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September 2019

Do priority provisions in s. 268 of the Ontario Insurance Act apply to an out-of-province insurer for an accident that took place in Ontario?

Case Study: Coseco v. Liberty, 2019 ONSC 4918

Van Krkachovski
Van Krkachovski

By Van Krkachovski

Where an MVA occurs in Ontario, and there is an out-of-province insurer policy covering the claimant, and that insurer has signed the Power of Attorney and Undertaking (PAU), the insurer is bound by s. 268 of the Insurance Act in its entirety.

GMAC Insurance Company issued a New York motor vehicle insurance policy to the claimant who resides in the State of New York. GMAC is not licensed to sell insurance in Ontario. The claimant was involved in an accident in Toronto on July 4, 2015. The car in which he was a passenger was insured by an Ontario insurer, Coseco Insurance Company. Liberty Mutual Insurance Company insures the spouse of the claimant with a New York State automobile insurance policy.

The claimant applied to Coseco for statutory accident benefits under the Statutory Accident Benefits Schedule (SABS). Coseco paid statutory accident benefits and started an arbitration to determine the priority pursuant to s. 268 of the Insurance Act.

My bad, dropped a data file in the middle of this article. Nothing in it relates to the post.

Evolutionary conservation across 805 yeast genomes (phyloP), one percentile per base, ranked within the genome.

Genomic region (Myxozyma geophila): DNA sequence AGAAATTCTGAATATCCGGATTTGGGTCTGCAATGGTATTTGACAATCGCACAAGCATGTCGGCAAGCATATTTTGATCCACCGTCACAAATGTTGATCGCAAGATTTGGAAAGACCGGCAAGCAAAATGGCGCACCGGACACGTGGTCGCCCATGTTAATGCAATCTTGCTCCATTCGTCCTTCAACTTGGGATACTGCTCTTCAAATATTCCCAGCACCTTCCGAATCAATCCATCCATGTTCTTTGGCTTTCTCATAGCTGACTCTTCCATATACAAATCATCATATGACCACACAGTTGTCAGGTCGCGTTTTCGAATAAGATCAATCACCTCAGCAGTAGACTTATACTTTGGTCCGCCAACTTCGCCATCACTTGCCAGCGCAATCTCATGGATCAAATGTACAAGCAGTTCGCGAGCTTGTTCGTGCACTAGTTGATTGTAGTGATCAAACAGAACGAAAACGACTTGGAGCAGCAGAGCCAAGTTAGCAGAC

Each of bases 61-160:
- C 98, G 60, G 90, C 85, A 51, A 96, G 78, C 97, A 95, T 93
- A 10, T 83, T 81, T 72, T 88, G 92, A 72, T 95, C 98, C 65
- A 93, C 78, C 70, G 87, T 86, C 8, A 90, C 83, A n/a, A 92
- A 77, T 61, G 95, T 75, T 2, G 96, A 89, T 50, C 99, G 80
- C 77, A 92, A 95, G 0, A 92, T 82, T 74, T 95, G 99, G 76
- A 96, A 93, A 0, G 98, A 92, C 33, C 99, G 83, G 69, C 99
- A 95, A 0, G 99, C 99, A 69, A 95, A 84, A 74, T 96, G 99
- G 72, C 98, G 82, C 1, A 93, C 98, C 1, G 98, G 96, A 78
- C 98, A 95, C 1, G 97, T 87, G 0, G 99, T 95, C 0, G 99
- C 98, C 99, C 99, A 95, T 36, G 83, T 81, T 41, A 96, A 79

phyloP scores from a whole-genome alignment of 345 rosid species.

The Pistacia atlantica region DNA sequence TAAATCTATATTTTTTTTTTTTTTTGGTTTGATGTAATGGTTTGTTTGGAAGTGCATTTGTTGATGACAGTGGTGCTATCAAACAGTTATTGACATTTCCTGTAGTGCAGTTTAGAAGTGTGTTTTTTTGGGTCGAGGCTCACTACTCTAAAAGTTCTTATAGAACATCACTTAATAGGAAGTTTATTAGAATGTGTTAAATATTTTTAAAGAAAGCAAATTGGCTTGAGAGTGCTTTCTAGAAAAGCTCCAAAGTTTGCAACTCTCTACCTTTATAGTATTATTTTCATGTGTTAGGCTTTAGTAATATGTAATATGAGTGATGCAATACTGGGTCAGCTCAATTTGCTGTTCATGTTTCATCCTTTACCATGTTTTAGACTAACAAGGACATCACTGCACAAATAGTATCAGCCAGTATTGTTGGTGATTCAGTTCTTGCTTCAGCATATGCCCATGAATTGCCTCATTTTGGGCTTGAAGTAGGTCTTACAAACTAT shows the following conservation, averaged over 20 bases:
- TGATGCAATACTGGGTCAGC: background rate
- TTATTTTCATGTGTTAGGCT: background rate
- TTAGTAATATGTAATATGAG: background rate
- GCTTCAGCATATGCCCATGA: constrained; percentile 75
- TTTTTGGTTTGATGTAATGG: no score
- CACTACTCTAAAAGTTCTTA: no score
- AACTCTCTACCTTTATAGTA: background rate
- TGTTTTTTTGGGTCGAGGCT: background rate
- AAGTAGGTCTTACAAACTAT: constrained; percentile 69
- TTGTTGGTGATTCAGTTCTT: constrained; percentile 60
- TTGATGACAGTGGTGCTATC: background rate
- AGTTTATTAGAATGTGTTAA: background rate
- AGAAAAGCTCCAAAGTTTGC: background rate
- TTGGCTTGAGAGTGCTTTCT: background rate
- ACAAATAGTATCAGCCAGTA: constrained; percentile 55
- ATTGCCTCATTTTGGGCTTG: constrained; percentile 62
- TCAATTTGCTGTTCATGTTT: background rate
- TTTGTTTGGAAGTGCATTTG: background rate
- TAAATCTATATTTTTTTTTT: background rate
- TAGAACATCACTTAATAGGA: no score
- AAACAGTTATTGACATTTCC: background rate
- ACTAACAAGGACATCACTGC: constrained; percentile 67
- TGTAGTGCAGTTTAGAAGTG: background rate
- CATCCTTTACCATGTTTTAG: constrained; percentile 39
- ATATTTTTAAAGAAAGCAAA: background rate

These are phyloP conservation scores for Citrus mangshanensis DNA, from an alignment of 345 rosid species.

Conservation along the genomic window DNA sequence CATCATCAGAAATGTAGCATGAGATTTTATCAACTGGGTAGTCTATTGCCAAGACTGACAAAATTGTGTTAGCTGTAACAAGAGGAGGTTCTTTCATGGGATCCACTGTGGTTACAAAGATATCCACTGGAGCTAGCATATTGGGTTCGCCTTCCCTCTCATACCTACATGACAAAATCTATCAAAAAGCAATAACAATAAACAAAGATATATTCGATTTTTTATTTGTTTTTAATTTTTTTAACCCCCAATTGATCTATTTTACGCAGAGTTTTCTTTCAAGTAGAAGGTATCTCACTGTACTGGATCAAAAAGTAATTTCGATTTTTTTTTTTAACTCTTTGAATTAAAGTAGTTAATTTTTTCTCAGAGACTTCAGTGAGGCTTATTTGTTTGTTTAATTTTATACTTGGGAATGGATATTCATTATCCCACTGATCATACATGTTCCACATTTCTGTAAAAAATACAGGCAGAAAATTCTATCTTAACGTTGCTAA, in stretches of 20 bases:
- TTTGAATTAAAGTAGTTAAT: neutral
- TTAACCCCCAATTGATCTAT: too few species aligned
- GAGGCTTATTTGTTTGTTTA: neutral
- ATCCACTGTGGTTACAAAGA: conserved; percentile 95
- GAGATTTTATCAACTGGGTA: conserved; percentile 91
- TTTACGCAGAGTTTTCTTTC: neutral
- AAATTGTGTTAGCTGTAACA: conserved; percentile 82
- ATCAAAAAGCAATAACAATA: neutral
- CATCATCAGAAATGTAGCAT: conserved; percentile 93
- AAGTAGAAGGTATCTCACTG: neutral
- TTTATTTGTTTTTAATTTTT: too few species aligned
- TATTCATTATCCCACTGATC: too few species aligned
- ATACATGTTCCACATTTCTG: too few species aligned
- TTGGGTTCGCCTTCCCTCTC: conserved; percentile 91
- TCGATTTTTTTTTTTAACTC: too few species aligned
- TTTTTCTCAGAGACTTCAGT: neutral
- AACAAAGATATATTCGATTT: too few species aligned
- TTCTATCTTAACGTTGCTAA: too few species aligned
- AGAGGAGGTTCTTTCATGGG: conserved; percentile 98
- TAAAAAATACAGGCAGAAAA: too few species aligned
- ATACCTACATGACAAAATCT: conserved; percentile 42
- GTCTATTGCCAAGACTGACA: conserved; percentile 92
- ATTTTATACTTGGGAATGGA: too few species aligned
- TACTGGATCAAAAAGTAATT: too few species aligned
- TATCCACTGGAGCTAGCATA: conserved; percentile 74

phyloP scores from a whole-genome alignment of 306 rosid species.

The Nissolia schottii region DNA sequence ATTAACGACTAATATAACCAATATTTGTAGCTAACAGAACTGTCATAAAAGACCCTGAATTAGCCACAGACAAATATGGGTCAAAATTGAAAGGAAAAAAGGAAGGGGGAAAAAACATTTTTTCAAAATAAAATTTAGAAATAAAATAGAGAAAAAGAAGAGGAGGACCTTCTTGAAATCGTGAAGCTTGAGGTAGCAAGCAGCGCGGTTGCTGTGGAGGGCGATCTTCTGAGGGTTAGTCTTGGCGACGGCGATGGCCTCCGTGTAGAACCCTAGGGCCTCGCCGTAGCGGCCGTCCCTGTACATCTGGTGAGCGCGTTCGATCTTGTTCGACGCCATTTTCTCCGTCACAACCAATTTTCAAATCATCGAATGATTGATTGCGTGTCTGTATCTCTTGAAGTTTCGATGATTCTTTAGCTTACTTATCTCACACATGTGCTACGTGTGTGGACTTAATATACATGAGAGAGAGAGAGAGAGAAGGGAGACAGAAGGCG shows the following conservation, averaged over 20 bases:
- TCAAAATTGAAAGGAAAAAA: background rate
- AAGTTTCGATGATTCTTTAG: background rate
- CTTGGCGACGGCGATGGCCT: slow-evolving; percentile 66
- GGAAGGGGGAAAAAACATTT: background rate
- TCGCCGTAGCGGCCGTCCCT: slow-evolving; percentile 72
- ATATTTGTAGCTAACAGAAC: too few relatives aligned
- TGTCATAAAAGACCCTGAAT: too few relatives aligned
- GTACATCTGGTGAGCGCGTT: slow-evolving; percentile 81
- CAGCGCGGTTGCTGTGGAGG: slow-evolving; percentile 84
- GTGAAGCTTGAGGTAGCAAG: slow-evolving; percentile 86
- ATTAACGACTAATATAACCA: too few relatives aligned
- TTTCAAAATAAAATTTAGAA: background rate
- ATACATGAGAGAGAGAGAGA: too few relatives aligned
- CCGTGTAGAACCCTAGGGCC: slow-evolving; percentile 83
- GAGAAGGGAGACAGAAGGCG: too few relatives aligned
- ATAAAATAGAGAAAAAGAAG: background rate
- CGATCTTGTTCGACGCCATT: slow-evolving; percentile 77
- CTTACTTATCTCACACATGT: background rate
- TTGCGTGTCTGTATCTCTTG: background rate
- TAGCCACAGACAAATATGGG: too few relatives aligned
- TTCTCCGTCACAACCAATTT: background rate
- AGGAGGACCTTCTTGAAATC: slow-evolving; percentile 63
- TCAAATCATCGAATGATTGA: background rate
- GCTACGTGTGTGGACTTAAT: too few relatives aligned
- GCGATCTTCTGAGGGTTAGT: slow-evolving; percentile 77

The arbitrator determined the priority provisions in s. 268 of the Insurance Act applied so GMAC appealed. Both Coseco and Liberty Mutual argue that the Arbitrator's decision should be upheld.

Since the MVA occurred in Ontario, a US insurer, Liberty Mutual, that an executed power of attorney and undertaking, must attorn to Ontario law and jurisdiction.  Otherwise, a GMAC-insured vehicle which struck an Ontario pedestrian (without insurance) would result in GMAC rejecting the application for accident benefits on the basis that the Ontario SABS were not applicable to it. This would lead to the Ontario pedestrian relying on the government system, which was not the policy behind the Accident Benefits legislation.

The Superior Court determined that the standard of review is reasonableness.1 The arbitration concerned a priority dispute, not an exceptional circumstance warranting a correctness standard. The fact that the case involved more than one jurisdiction and that the Arbitrator's decision results in the Ontario legislation having extra-jurisdictional effect does not make it a constitutional issue (where the standard of correctness is used). GMAC intends to appeal to the next level.

Read the previous recent Case Study.

  1. Intact Insurance Co v. Allstate Insurance Co. of Canada, 2016 ONCA 609, 131 O.R. (3d) 625, at para. 53


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